– about foreigners seeking asylum: appeal court not impressed
IT’S not every day that you read an appeal decision commenting on the way a trial court handled a matter using words like these: ‘It is a matter of grave concern when fundamental rules of litigation are so flagrantly flouted. … This is judicial conduct that is fundamentally unacceptable.’
But these and similar criticisms pepper judgment in a case brought to the appeal court by Yene Bula and 18 other Ethiopians seeking asylum in South Africa.
Before they could apply however they were arrested, detained and threatened with deportation. Lawyers for Human Rights, acting for the 19, argued the appeal on November 9 and at the end of the hearing the appeal judges ordered the state to release 19 immediately so they could apply for asylum. Once they had done so, said the court, the state had to issue them with temporary asylum seeker permits.
This week the court gave its reasons for the order: the appeal was about the ‘principle of legality’, said the judges, and aspects of the way the proceedings had been conducted in the high court had to be addressed ‘in the interests of the proper administration of justice’.
The 19 would-be asylum seekers say they fled Ethiopia in about May 2010 to escape political persecution, and ‘in fear of their lives, walked for a year through Kenya, Tanzania and Mozambique before arriving in South Africa’. They crossed the border without being stopped and eventually arrived in Johannesburg on 16 June 2011. That evening however they were arrested by the police.
Held as ‘illegal foreigners’ at a deportation centre, they waited ejectment from South Africa. Then Lawyers for Human Rights took up their case and wrote to the authorities saying they should be released in order that they could apply for asylum. When there was no reply LHR took the matter to court. The matter was heard by Acting Judge Cassim, and exactly what transpired in court, though it makes for riveting reading, is too long to detail here except for a couple of examples of the judge’s behaviour.
At one point Bula was giving evidence about making his way to Johannesburg once he had crossed the border. How did he know about ‘the existence of Johannesburg’, the judge asked. When Bula said everyone knew about Johannesburg, Cassim again interrupted: ‘No man, I am not a child. I do not want to believe him if he is telling me he walked at night from the border to Johannesburg by asking people, show me the direction of Johannesburg. This is not fairytales.’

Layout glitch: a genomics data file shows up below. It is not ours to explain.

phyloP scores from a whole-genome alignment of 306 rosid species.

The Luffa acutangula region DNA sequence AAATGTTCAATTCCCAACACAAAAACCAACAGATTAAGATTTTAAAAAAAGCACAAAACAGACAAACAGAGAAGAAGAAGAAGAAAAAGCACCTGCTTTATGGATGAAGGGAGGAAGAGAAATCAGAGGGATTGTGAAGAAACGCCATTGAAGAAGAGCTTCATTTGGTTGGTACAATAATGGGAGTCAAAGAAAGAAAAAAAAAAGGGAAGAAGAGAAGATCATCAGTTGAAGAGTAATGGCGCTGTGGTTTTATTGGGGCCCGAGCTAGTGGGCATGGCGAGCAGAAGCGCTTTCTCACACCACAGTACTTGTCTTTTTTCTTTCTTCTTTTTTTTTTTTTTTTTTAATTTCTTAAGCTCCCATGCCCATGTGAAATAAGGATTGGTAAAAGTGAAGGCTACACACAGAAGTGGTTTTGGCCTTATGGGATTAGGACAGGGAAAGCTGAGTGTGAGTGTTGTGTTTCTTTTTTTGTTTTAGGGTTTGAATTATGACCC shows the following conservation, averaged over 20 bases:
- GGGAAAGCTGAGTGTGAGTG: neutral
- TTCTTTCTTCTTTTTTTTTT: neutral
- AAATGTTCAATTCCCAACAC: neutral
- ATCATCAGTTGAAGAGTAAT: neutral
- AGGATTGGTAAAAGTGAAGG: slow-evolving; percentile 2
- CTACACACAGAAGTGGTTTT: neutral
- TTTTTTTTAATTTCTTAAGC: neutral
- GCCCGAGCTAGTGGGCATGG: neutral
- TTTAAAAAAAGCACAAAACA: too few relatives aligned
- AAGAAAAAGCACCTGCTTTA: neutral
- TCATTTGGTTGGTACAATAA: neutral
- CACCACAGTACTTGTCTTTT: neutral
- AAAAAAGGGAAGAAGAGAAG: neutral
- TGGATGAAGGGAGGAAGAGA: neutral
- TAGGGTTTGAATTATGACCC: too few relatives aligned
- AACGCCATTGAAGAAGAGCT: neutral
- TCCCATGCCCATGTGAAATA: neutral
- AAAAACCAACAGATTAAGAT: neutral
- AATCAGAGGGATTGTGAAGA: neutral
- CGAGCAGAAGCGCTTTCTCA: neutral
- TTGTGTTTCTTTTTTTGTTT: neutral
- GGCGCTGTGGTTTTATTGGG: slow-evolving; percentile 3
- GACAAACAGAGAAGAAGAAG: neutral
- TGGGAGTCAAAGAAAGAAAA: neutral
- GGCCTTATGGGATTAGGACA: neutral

Later on the judge again interrupted saying that he was ‘committed to this country’ and did not want it ‘to be ungovernable’.
‘You cannot seriously (contend) that I must accept that they came in the middle of the night and walked from the border to Johannesburg. Try to give that explanation in any Western country, you will be put on a flight that same afternoon, well what is different from us?’
Cassim put it to Bula that he had been helped to get to Johannesburg by a ‘syndicate involved in human trafficking’, adding, ‘Mayfair is known where there is a lot of foreign African communities and one must look at probabilities ….’
He added, ‘I cannot accept that 19 applicants can be set free to roam the streets of our country as would be the effect of this court releasing (them). That will be tantamount to irresponsible and reckless conduct.’
In their critique of the decision the appeal judges were, in my view, a model of restraint. Cassim had ‘indulged in pontification and was patronising’. Moreover, he made factual findings right from the start instead of waiting until he had heard all the evidence before coming to any conclusion.
As for his finding that the group was involved in ‘human trafficking’, there was no basis for it in any of the evidence. It was pure supposition by the judge and was thus ‘the very antithesis of the supremacy of the rule of law which is a founding constitutional value.’
In his ‘unacceptable’ remarks about foreigners Cassim was ‘far from tempered’ and his comments had the potential for ‘creating and heightening tensions between nationals and foreigners’, said the court.
The appeal judges avoided the word ‘xenophobia’, but by the end of their decision you have to confront the question: how is it possible to combat xenophobia in South African communities when a judge no less, makes inflammatory remarks such as these?